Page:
• Pyridoxine clearance is enhanced by liver disorders, such as hepatitis, and by several medications.
  • Pyridoxine breakdown is enhanced in conditions associated with increased alkaline phosphatase levels.
  • Hematologic pathway enzymes with a low affinity for pyridoxine cause a microcytic-hypochromic pyridoxine-responsive anemia (ie, sideroblastic anemia). An X-linked inherited condition is observed in carrier females and affected males. An autosomal form of this disorder has been reported in a single family. Long-term alcohol ingestion and iatrogenically induced deficiencies can also result in this type of anemia.[15]
  • Hydrazones from isoniazid and certain mushrooms bind PLP to form isoniazid-hydrazone complexes, resulting in decreased pyridoxal availability for use in other reactions.
  • Pyridoxine-dependent seizures are caused by pyridoxine complexing with an excessive amount of Δ1 –piperideine 6-carboxylate, resulting in a pyridoxine deficiency. Excessive Δ1 –piperideine 6-carboxylate results from a deficiency in the enzyme α-aminoadipic semialdehyde dehydrogenase due to a mutation in the ALDH7A1 (antiquitin) gene.[16]
  • Low maternal pyridoxine levels can cause pyridoxine-responsive seizures.[11]
  • Excessive maternal pyridoxine supplementation can induce pyridoxine turnover, resulting in a higher requirement. Pyridoxine-responsive seizures may result.
  • Endogenous or exogenous estrogens can alter tryptophan metabolism by directly inhibiting kynureninase, a proximal, potentially rate-limiting enzyme in tryptophan metabolism. A pyridoxine-dependent compound, kynureninase is the same enzyme that is inhibited in the pyridoxine-deficient state. Altered tryptophan metabolism resulting from high estrogen levels may be attributed to a pyridoxine deficiency if the former is not considered.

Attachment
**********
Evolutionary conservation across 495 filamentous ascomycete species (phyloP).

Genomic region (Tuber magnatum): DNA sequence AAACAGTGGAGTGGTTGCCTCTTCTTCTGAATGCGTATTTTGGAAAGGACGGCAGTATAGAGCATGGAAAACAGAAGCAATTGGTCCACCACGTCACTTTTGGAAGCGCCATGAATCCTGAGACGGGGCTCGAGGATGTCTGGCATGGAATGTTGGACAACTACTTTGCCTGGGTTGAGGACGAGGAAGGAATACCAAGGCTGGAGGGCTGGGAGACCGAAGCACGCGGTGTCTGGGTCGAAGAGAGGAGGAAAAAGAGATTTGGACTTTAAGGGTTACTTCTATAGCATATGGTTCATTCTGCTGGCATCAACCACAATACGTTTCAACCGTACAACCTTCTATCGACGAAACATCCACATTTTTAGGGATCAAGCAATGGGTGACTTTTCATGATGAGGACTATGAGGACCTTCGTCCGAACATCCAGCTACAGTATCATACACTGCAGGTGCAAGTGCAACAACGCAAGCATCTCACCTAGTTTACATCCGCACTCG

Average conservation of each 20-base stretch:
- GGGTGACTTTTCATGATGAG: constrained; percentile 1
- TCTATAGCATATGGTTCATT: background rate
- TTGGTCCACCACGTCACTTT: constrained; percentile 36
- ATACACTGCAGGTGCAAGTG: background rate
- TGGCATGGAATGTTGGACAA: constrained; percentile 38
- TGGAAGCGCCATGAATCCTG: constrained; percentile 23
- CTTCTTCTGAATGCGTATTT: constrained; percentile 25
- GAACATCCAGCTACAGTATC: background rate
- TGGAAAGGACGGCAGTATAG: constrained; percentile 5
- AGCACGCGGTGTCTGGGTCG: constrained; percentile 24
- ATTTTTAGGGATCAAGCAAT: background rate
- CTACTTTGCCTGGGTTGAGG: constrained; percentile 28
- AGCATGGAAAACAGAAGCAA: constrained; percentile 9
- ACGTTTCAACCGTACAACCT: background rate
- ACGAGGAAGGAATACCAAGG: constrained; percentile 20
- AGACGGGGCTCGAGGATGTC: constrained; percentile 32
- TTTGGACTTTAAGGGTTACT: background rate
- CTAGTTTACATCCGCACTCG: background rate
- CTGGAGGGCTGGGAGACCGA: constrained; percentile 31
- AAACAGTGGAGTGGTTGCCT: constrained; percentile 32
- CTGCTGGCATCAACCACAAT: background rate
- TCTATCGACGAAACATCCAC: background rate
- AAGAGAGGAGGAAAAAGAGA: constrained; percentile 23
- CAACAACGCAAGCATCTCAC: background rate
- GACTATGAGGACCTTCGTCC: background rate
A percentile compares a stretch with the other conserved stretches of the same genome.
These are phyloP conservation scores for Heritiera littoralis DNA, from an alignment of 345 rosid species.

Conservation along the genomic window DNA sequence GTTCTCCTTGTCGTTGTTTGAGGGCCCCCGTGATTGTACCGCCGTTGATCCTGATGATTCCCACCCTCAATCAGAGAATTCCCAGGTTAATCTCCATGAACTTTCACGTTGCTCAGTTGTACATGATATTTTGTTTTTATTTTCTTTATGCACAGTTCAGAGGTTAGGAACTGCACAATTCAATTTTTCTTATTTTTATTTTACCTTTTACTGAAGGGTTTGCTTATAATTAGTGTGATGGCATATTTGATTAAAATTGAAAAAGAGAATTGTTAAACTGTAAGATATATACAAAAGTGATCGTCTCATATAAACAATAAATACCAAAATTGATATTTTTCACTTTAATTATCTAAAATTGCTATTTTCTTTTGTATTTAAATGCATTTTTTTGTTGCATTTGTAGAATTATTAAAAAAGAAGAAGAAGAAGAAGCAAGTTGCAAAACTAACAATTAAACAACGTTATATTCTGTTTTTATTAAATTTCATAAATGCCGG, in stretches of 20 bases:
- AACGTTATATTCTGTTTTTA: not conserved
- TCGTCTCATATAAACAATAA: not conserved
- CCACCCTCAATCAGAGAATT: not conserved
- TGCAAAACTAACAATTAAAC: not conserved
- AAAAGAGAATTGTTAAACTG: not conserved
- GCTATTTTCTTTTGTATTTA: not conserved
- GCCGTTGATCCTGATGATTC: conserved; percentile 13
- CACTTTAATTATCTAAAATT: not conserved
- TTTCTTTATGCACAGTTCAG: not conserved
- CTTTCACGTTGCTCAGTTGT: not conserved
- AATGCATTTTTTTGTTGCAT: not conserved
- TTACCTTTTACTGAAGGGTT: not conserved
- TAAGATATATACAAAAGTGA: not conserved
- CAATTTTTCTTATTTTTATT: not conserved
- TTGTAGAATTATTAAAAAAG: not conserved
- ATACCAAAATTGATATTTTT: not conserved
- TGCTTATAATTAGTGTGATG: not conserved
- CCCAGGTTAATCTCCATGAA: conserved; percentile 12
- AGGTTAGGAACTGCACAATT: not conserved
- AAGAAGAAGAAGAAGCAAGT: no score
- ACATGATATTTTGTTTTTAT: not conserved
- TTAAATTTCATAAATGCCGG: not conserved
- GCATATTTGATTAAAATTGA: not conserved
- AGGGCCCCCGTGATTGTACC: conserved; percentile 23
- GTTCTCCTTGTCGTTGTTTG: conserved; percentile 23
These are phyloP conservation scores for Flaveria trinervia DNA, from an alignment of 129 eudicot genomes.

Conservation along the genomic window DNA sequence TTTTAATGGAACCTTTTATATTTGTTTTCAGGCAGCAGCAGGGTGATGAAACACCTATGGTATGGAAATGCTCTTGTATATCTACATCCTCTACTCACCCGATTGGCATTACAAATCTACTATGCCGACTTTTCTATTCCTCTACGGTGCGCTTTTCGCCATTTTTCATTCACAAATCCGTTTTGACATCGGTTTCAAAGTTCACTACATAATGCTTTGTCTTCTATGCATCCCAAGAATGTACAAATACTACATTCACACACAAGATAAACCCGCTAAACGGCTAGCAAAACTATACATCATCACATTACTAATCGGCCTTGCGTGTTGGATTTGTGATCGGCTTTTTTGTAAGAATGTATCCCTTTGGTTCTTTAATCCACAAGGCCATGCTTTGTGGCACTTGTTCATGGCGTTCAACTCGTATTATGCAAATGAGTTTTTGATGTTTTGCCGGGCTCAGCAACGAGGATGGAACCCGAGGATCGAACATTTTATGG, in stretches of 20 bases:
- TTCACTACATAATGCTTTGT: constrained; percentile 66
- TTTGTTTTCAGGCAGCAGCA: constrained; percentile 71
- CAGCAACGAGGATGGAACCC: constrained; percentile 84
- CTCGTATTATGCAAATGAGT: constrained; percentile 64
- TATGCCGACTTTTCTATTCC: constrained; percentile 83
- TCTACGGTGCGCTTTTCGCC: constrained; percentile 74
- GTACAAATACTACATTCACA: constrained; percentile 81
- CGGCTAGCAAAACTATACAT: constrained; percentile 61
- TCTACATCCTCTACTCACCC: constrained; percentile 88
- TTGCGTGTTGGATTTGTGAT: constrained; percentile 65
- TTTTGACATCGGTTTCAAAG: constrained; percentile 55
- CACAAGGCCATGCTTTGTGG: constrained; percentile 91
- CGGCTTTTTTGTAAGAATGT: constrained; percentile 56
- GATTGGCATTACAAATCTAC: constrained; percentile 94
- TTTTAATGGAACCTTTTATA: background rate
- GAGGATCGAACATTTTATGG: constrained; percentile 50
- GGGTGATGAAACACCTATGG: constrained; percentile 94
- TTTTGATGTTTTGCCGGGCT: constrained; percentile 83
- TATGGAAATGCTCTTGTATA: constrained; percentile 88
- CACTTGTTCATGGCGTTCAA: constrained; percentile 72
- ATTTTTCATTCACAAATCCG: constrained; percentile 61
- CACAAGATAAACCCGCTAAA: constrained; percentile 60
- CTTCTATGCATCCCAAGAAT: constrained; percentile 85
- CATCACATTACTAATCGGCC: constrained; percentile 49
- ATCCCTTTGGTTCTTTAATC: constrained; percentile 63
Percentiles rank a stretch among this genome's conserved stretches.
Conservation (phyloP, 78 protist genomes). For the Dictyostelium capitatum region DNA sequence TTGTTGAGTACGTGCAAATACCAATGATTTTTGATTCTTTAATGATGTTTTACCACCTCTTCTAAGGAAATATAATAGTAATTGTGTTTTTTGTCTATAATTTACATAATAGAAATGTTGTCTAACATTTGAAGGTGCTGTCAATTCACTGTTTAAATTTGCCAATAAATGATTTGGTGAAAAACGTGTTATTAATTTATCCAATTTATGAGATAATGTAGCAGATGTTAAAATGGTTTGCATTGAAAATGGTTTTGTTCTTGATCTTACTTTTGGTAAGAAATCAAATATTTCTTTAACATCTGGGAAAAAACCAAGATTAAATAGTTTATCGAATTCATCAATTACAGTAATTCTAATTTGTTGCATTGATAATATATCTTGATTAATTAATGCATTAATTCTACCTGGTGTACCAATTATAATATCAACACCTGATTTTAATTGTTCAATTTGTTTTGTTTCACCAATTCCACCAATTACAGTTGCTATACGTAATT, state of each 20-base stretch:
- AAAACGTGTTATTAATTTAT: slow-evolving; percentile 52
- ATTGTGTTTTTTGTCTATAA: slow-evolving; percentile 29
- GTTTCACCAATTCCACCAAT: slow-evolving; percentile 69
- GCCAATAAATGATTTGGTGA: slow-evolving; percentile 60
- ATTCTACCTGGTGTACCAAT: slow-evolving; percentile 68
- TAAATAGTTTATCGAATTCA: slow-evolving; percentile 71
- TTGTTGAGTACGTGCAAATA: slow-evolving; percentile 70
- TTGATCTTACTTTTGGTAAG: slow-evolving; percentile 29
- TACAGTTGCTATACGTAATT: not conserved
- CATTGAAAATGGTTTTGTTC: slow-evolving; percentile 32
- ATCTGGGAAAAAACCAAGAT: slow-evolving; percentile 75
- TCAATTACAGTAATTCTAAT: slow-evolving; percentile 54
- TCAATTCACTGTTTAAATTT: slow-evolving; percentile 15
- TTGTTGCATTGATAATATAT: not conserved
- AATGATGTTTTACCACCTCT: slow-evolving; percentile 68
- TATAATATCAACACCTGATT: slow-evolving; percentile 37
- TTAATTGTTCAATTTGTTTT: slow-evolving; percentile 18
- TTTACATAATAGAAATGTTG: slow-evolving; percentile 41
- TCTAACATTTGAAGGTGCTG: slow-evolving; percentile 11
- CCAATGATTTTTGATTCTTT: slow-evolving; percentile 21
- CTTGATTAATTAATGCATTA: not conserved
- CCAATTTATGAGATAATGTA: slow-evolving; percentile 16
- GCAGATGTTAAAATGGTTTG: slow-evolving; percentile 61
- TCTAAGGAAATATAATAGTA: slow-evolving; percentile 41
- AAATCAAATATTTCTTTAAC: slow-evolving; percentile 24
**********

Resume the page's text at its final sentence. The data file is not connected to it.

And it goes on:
Contributor Information and Disclosures

Richard E Frye, MD, PhD Associate Professor of Pediatrics, University of Arkansas for Medical Sciences College of Medicine; Director of Autism Research, Child and Behavioral Neurologist, Arkansas Children's Hospital Research Institute

Richard E Frye, MD, PhD is a member of the following medical societies: American Academy of Neurology, American Academy of Pediatrics, Child Neurology Society, International Neuropsychological Society

Disclosure: Nothing to disclose.


Serge A Jabbour, MD, FACP, FACE Professor of Medicine, Division of Endocrinology, Diabetes and Metabolic Diseases, Jefferson Medical College of Thomas Jefferson University

Serge A Jabbour, MD, FACP, FACE is a member of the following medical societies: American Association of Clinical Endocrinologists, American College of Physicians-American Society of Internal Medicine, American Diabetes Association, American Medical Association, American Thyroid Association, Endocrine Society, Pennsylvania Medical Society

Disclosure: Nothing to disclose.

Specialty Editor Board

Francisco Talavera, PharmD, PhD Adjunct Assistant Professor, University of Nebraska Medical Center College of Pharmacy; Editor-in-Chief, Medscape Drug Reference

Disclosure: Received salary from Medscape for employment. for: Medscape.

Chief Editor

George T Griffing, MD Professor Emeritus of Medicine, St Louis University School of Medicine

George T Griffing, MD is a member of the following medical societies: American Association for the Advancement of Science, International Society for Clinical Densitometry, Southern Society for Clinical Investigation, American College of Medical Practice Executives, American Association for Physician Leadership, American College of Physicians, American Diabetes Association, American Federation for Medical Research, American Heart Association, Central Society for Clinical and Translational Research, Endocrine Society

Disclosure: Nothing to disclose.